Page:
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AERC Veterinary Committee: Proposed Rule Change

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To the AERC membership and AERC Board of Directors:

AERC is continuously looking at ways to improve methods of protecting the welfare of our horses in this rigorous sport of endurance riding. Heart rate recovery, specifically the ability to recover within a defined time period, is undeniably a key factor in identifying horses that are at risk for impending metabolic problems. This fact is supported by the experience of many AERC veterinarians, is described in the AERC Veterinary Handbook "Pulse recovery with rest has become the main objective measure of fitness to continue.", and is supported by research (there is a good French research paper that shows horses should recover within 20 minutes of exercise). Evidence states that long distance horses in a stable metabolic state should have the ability to recover within 30 minutes. Horses not recovering within 30 minutes are at risk for a metabolic problem. This is the reasoning behind the current AERC rule that all horses must recover within 30 minutes at checks during the ride, except the postride exam in endurance rides. Certainly, identifying those horses that are not recovering within 30 minutes will identify the horses that are at metabolic risk post ride. Additionally, a vet exam protocol at the finish that is consistent with the rest of the ride should naturally encourage riders to ride as conservatively to the finish as they have the rest of the ride.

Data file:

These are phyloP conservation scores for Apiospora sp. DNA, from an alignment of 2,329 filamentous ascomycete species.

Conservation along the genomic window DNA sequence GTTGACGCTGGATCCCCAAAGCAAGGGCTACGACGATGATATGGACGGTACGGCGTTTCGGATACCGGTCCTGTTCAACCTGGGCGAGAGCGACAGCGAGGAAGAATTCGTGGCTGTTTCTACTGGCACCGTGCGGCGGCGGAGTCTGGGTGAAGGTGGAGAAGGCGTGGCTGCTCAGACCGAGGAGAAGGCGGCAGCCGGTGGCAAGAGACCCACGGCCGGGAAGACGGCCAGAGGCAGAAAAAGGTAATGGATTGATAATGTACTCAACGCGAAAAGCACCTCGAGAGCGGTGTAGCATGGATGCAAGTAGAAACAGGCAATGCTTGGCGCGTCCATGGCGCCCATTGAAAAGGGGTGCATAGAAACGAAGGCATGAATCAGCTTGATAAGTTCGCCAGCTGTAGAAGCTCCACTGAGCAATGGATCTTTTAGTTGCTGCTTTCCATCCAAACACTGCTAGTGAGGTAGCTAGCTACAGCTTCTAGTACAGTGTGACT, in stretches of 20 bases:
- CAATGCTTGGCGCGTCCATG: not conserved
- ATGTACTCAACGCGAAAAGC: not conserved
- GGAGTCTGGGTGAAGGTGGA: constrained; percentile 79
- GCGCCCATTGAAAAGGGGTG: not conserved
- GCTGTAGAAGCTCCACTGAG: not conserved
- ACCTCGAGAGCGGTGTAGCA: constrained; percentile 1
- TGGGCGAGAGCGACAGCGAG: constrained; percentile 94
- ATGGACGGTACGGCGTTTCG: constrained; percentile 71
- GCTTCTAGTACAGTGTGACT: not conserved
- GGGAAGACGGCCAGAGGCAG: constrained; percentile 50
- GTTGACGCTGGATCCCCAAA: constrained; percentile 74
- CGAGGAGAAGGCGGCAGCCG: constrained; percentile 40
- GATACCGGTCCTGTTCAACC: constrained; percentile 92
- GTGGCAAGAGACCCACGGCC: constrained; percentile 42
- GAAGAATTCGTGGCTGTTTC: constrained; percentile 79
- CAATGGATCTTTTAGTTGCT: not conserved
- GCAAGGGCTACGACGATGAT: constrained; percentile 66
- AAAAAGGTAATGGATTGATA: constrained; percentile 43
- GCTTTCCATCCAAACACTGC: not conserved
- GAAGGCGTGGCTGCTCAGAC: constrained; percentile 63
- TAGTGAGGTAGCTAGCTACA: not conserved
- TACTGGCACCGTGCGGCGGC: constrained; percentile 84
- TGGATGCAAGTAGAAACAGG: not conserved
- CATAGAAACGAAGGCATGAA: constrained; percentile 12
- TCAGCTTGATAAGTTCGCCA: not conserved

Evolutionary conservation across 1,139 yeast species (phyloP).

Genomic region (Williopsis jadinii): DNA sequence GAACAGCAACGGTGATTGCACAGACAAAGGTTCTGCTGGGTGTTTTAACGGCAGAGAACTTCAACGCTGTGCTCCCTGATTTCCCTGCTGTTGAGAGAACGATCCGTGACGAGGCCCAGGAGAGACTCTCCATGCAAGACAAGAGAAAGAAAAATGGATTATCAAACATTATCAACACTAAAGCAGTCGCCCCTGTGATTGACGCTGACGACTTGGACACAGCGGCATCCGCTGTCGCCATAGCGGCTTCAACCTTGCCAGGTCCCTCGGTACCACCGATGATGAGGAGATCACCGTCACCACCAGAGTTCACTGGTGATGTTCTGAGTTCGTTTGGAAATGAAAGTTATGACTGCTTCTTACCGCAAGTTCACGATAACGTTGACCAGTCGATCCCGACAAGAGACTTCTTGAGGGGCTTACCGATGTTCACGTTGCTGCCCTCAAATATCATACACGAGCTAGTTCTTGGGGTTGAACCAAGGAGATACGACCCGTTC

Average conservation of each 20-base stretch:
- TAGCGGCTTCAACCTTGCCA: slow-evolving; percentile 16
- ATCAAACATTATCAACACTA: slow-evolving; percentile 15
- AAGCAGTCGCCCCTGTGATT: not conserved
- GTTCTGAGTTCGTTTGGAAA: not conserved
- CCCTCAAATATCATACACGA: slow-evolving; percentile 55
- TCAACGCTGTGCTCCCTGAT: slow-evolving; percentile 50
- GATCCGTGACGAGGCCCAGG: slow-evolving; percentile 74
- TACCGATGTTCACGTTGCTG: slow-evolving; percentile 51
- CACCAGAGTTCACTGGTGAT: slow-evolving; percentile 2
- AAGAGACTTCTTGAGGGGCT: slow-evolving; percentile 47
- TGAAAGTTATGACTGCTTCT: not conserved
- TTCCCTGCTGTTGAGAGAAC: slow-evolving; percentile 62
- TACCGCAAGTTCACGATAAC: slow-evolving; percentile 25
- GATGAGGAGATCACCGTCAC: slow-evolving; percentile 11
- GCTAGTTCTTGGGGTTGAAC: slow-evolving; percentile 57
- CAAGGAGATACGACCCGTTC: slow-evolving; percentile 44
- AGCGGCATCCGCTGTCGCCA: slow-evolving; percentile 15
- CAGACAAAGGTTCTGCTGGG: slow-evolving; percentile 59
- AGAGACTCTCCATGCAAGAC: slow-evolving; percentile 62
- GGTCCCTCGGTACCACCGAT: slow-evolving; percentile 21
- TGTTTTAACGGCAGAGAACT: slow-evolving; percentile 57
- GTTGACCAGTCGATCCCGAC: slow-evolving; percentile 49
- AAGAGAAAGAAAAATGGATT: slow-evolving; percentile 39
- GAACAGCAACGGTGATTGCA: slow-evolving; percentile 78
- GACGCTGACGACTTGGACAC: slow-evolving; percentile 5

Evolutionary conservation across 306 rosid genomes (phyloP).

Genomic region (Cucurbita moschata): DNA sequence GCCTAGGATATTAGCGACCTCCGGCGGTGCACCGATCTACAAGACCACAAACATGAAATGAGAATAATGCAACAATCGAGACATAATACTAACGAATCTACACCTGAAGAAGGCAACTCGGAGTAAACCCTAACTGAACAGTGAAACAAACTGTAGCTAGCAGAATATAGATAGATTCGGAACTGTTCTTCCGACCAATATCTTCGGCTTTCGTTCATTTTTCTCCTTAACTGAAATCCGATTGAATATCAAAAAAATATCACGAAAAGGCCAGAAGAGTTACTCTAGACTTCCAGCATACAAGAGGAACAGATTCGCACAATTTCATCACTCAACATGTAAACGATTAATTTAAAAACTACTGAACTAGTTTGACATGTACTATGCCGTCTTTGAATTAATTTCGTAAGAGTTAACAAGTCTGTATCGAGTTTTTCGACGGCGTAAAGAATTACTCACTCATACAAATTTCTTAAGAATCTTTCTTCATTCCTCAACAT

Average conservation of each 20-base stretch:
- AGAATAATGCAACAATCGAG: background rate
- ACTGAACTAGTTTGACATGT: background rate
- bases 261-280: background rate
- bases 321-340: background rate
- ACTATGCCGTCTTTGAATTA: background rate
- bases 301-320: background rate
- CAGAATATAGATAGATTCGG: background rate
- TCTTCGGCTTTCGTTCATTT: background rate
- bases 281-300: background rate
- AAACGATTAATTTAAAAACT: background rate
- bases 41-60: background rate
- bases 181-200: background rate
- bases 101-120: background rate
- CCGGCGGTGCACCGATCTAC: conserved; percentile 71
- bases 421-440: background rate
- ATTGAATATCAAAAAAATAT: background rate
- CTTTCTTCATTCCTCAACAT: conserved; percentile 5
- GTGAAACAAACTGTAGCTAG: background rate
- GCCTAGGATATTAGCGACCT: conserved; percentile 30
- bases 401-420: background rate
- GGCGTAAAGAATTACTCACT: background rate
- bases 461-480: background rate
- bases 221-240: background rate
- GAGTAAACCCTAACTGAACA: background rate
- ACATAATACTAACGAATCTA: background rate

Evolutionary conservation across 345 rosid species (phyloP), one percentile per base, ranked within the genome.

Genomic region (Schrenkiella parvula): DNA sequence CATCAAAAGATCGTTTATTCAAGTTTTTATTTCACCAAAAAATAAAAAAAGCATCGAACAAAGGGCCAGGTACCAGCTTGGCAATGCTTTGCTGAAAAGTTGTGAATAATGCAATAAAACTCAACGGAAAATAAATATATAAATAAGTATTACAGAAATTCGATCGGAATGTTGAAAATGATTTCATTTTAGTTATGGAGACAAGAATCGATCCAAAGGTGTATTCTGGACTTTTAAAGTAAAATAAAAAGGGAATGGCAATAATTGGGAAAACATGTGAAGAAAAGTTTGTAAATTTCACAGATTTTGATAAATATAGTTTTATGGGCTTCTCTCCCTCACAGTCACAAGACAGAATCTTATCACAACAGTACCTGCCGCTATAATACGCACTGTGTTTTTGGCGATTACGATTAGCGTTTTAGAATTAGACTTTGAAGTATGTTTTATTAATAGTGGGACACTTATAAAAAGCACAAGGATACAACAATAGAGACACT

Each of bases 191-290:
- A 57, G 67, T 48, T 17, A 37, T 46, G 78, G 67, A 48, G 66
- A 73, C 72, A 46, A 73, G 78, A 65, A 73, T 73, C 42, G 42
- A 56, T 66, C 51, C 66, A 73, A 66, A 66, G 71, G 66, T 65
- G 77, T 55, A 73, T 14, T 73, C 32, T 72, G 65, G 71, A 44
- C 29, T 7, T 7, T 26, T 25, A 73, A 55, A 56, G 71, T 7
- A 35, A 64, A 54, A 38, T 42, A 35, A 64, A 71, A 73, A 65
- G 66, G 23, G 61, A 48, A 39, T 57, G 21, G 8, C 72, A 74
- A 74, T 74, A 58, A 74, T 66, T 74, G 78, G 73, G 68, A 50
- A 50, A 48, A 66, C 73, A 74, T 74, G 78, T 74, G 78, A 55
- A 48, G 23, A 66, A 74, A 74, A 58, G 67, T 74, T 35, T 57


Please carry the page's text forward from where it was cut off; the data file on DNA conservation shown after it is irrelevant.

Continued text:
There are several issues to consider when changing the post ride exam maximum time from 60 minutes to 30 minutes.

The first issue is the expectation of the horse to recover to a set heart rate within 30 minutes vs. 60 minutes. Regarding the first issue, there is enough data to support the fact that a horse in stable metabolic condition should have the ability to recover within 30 minutes. The AERC Veterinary Handbook states in reference to evaluating fit to continue "a recovery rate of 52 - 60 bpm within 20 minutes of arrival is a reasonable expectation". Endurance veterinarians would agree that a horse taking 55 minutes to recover is not metabolically normal nor fit to continue and is likely in need of medical attention. AERC has recognized this fact by requiring horses at all vet checks during the ride to meet criteria within 30 minutes. This rule was good progress for the protection of horses in this sport. We should keep in mind that horses at the finish are expected to be "fit to continue". The "fit to continue" rule at the finish was a major change for AERC and fought hard for by previous veterinary committees. Allowing 60 minutes for recovery at the finish was apparently not based on medical reasons, rather it was based on politicalc ompromising. Apparently, in order to get membership and board acceptance of this ruling change that previously allowed lame, sick horses to complete rides,the veterinary committee compromised with allowing 60 minutes to recover at the finish line. Allowing 60 minutes at the finish is not medically nor logically consistent with the reasoning behind requiring 30 minutes at all other checks and should be one of the reasons we are now reevaluating the post ride exam criteria.